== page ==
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Benazepril is an ACE inhibitor used to relax blood vessels and maximize blood flow to the heart in canines with heart and renal diseases. Benazepril belongs to a unique class of medications called prodrugs. Prodrugs are completely ineffective until synthesized by the liver into a bioactive form, which for benazepril, is benazeprilat.
Benazepril stops the body from producing angiotensin II, a hormone that constricts blood vessels and raises blood pressure. Decreasing levels of angiotensin II gradually lowers blood pressure over time.This medication also helps reduce the progression of kidney disease in a couple of ways. The active metabolite of benazepril increases capillary blood flow within the kidneys, which in turn lowers the glomerular capillary pressure. This combination of effects helps the kidneys to filter blood more efficiently while reducing levels of protein in the urine.
A therapeutic dose of benazepril for canines is usually between 0.12 and 0.25 mg per pound of body weight.
Most vets recommend benazepril tablets by mouth one to two times a day. Food doesn’t interfere with benazepril’s absorption, and many pet owners like to give it with meals since it can cause nausea in some dogs. Always follow your veterinarian’s dosage instructions.
One study found that benazepril considerably improved symptoms of congestive heart failure, including exercise intolerance and cough. A clinical study of canines with chronic kidney disease found benazepril significantly reduced urine protein levels, though researchers were unable to determine if this had an impact on lifespan.
Research on benazepril’s ACE-inhibitory effects in dogs found even small doses resulted in a marked decline of angiotensin II, the hormone responsible blood pressure spikes.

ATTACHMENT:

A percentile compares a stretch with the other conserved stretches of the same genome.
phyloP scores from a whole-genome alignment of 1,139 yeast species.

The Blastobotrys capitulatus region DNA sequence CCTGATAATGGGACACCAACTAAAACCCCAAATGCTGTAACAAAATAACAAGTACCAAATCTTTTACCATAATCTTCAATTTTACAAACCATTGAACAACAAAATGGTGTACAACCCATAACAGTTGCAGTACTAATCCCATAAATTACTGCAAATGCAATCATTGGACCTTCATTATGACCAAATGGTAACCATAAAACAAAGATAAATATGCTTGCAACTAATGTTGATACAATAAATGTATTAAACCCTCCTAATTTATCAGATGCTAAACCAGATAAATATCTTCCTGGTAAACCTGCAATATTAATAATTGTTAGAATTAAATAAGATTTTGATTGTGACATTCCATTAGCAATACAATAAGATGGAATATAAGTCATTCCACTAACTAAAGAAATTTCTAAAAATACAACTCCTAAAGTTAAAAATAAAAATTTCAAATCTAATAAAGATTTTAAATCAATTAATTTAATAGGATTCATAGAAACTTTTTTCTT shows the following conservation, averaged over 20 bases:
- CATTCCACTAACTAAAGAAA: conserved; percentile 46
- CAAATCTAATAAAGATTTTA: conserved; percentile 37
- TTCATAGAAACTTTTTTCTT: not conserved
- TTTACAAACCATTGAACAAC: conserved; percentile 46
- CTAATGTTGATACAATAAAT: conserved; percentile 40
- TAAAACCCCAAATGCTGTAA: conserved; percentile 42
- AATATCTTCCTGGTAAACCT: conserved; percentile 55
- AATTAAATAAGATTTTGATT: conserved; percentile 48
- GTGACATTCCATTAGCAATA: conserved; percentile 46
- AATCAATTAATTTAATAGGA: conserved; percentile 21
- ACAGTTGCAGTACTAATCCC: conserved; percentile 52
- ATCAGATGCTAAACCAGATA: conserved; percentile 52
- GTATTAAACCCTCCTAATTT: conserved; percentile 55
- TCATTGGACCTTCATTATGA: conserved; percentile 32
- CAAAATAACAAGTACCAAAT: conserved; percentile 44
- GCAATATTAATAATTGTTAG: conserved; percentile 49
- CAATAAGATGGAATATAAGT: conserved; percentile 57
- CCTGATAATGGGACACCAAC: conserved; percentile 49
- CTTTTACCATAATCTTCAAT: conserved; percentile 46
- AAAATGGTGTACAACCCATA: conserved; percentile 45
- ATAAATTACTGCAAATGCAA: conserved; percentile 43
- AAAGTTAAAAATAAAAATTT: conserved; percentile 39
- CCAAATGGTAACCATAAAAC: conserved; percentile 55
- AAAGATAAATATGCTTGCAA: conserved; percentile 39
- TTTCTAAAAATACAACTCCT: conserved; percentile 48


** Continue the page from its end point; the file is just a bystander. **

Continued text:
Sudden change in urination frequency
Change in color of stool or urine
Dizziness upon standing
Loss of coordination
Abnormally high potassium levels
Pets with low electrolyte levels or a history of hypotension should be carefully monitored while taking this medication. Never administer benzepril within 36 hours of another blood pressure medication.
Taking supplements or foods fortified with potassium with benazepril can lead to hyperkalemia in both pets and humans. Read your pet’s food labels and avoid giving potassium-rich foods like bananas and blueberries while they’re on this medication.
Do not use benazepril in pregnant dogs. Studies show this medication interferes with fetal development and carries a heightened risk of fetal and newborn demise.
Some types of diuretics
Blood pressure medications
Any diabetes medication
Angiotensin receptor blockers
ACE inhibitors are associated with a rare but severe form of drug allergy that can result in angioedema, a subdermal allergic reaction. Signs of ACE inhibitor-induced angioedema are trouble swallowing and swelling of subcutaneous tissues in the tongue, throat, intestines, legs, and groin. This condition can be life-threatening if the swelling spreads to the larynx and restricts airflow and blood oxygenation.
Do not give benazepril for dogs with a known allergy to ACE inhibitors such as enalapril or vasotec. Contact a vet immediately if your dog shows signs of an allergic reaction to this medication.
Weight gain isn’t a side effect of Benazepril. If your dog experiences unexplainable weight gain, schedule an appointment with a vet to make sure they’re not retaining water.
Lotensin, Fortekor, Bexepril are all brands of Benazepil prescribed for dogs. This is not a complete list.
No. Benazepril and Enalapril are different medications, though they both are ACE-inhibitors and treat the same conditions.
Although Benazepril starts working within 40 minutes, it can take up to 2 weeks for any noticeable changes in blood pressure or urine protein levels.
Yes, your vet should schedule regular appointments to assess your pet’s condition and monitor their blood pressure, sodium, and potassium levels.
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